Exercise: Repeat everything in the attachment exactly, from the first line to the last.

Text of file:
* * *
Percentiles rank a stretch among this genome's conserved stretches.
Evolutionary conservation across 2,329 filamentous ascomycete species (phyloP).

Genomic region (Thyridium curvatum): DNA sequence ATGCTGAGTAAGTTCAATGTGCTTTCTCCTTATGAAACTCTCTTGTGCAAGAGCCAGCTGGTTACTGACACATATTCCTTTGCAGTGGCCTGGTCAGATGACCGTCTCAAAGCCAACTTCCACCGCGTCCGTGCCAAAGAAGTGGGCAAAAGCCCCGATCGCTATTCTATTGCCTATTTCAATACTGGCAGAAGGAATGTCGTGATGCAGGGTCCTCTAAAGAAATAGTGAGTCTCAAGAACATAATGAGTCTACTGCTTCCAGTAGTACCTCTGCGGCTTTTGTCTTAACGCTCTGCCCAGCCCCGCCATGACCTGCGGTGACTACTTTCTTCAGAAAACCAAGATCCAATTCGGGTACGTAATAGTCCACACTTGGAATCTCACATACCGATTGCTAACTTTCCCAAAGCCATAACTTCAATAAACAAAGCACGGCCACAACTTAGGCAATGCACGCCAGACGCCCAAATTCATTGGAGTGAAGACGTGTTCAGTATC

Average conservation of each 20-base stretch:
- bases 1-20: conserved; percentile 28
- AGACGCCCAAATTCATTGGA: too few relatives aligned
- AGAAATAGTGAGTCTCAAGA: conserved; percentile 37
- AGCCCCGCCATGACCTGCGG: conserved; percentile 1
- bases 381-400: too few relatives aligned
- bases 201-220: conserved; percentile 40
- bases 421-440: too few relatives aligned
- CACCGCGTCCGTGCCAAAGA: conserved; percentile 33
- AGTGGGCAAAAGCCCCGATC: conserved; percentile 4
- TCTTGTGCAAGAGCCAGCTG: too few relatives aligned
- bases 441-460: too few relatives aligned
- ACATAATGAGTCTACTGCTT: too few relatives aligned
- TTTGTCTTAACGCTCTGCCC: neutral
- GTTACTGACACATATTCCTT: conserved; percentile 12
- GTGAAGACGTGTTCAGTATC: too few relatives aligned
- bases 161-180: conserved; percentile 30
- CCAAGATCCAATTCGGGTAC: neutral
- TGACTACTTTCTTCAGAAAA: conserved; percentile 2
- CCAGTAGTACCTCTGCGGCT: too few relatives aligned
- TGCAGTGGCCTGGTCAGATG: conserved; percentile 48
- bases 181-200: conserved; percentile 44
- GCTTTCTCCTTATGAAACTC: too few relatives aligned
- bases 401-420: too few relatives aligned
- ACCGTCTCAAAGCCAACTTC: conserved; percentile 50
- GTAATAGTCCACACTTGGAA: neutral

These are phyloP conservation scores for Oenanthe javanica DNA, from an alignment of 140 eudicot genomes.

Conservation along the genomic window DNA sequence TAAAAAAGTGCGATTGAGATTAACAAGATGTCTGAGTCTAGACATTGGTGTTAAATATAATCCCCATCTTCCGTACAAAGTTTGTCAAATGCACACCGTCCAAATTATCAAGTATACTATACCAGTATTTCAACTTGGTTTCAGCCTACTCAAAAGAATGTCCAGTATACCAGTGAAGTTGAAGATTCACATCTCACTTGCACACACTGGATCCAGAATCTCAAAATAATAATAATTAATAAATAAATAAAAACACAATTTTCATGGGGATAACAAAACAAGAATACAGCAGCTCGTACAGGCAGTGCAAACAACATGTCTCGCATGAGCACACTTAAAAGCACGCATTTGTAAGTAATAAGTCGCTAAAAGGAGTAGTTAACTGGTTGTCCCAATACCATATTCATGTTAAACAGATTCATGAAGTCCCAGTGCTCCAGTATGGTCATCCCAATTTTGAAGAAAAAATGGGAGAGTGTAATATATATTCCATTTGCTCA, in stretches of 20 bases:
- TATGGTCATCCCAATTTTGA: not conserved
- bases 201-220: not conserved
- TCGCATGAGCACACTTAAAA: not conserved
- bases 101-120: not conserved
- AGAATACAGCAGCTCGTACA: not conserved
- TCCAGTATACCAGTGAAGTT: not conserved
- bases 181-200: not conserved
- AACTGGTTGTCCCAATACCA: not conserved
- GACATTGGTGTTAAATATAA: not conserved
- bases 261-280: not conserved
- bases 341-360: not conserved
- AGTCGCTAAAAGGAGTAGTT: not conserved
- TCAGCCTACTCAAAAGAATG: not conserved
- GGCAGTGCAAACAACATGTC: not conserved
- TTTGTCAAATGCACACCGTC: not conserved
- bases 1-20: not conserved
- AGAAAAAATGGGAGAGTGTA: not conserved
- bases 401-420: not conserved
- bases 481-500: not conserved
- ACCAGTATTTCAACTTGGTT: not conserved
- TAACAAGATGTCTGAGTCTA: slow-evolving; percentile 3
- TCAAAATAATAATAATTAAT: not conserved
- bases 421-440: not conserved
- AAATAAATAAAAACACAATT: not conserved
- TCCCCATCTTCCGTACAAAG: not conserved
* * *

Percentiles rank a stretch among this genome's conserved stretches.
Evolutionary conservation across 2,329 filamentous ascomycete species (phyloP).

Genomic region (Thyridium curvatum): DNA sequence ATGCTGAGTAAGTTCAATGTGCTTTCTCCTTATGAAACTCTCTTGTGCAAGAGCCAGCTGGTTACTGACACATATTCCTTTGCAGTGGCCTGGTCAGATGACCGTCTCAAAGCCAACTTCCACCGCGTCCGTGCCAAAGAAGTGGGCAAAAGCCCCGATCGCTATTCTATTGCCTATTTCAATACTGGCAGAAGGAATGTCGTGATGCAGGGTCCTCTAAAGAAATAGTGAGTCTCAAGAACATAATGAGTCTACTGCTTCCAGTAGTACCTCTGCGGCTTTTGTCTTAACGCTCTGCCCAGCCCCGCCATGACCTGCGGTGACTACTTTCTTCAGAAAACCAAGATCCAATTCGGGTACGTAATAGTCCACACTTGGAATCTCACATACCGATTGCTAACTTTCCCAAAGCCATAACTTCAATAAACAAAGCACGGCCACAACTTAGGCAATGCACGCCAGACGCCCAAATTCATTGGAGTGAAGACGTGTTCAGTATC

Average conservation of each 20-base stretch:
- bases 1-20: conserved; percentile 28
- AGACGCCCAAATTCATTGGA: too few relatives aligned
- AGAAATAGTGAGTCTCAAGA: conserved; percentile 37
- AGCCCCGCCATGACCTGCGG: conserved; percentile 1
- bases 381-400: too few relatives aligned
- bases 201-220: conserved; percentile 40
- bases 421-440: too few relatives aligned
- CACCGCGTCCGTGCCAAAGA: conserved; percentile 33
- AGTGGGCAAAAGCCCCGATC: conserved; percentile 4
- TCTTGTGCAAGAGCCAGCTG: too few relatives aligned
- bases 441-460: too few relatives aligned
- ACATAATGAGTCTACTGCTT: too few relatives aligned
- TTTGTCTTAACGCTCTGCCC: neutral
- GTTACTGACACATATTCCTT: conserved; percentile 12
- GTGAAGACGTGTTCAGTATC: too few relatives aligned
- bases 161-180: conserved; percentile 30
- CCAAGATCCAATTCGGGTAC: neutral
- TGACTACTTTCTTCAGAAAA: conserved; percentile 2
- CCAGTAGTACCTCTGCGGCT: too few relatives aligned
- TGCAGTGGCCTGGTCAGATG: conserved; percentile 48
- bases 181-200: conserved; percentile 44
- GCTTTCTCCTTATGAAACTC: too few relatives aligned
- bases 401-420: too few relatives aligned
- ACCGTCTCAAAGCCAACTTC: conserved; percentile 50
- GTAATAGTCCACACTTGGAA: neutral

These are phyloP conservation scores for Oenanthe javanica DNA, from an alignment of 140 eudicot genomes.

Conservation along the genomic window DNA sequence TAAAAAAGTGCGATTGAGATTAACAAGATGTCTGAGTCTAGACATTGGTGTTAAATATAATCCCCATCTTCCGTACAAAGTTTGTCAAATGCACACCGTCCAAATTATCAAGTATACTATACCAGTATTTCAACTTGGTTTCAGCCTACTCAAAAGAATGTCCAGTATACCAGTGAAGTTGAAGATTCACATCTCACTTGCACACACTGGATCCAGAATCTCAAAATAATAATAATTAATAAATAAATAAAAACACAATTTTCATGGGGATAACAAAACAAGAATACAGCAGCTCGTACAGGCAGTGCAAACAACATGTCTCGCATGAGCACACTTAAAAGCACGCATTTGTAAGTAATAAGTCGCTAAAAGGAGTAGTTAACTGGTTGTCCCAATACCATATTCATGTTAAACAGATTCATGAAGTCCCAGTGCTCCAGTATGGTCATCCCAATTTTGAAGAAAAAATGGGAGAGTGTAATATATATTCCATTTGCTCA, in stretches of 20 bases:
- TATGGTCATCCCAATTTTGA: not conserved
- bases 201-220: not conserved
- TCGCATGAGCACACTTAAAA: not conserved
- bases 101-120: not conserved
- AGAATACAGCAGCTCGTACA: not conserved
- TCCAGTATACCAGTGAAGTT: not conserved
- bases 181-200: not conserved
- AACTGGTTGTCCCAATACCA: not conserved
- GACATTGGTGTTAAATATAA: not conserved
- bases 261-280: not conserved
- bases 341-360: not conserved
- AGTCGCTAAAAGGAGTAGTT: not conserved
- TCAGCCTACTCAAAAGAATG: not conserved
- GGCAGTGCAAACAACATGTC: not conserved
- TTTGTCAAATGCACACCGTC: not conserved
- bases 1-20: not conserved
- AGAAAAAATGGGAGAGTGTA: not conserved
- bases 401-420: not conserved
- bases 481-500: not conserved
- ACCAGTATTTCAACTTGGTT: not conserved
- TAACAAGATGTCTGAGTCTA: slow-evolving; percentile 3
- TCAAAATAATAATAATTAAT: not conserved
- bases 421-440: not conserved
- AAATAAATAAAAACACAATT: not conserved
- TCCCCATCTTCCGTACAAAG: not conserved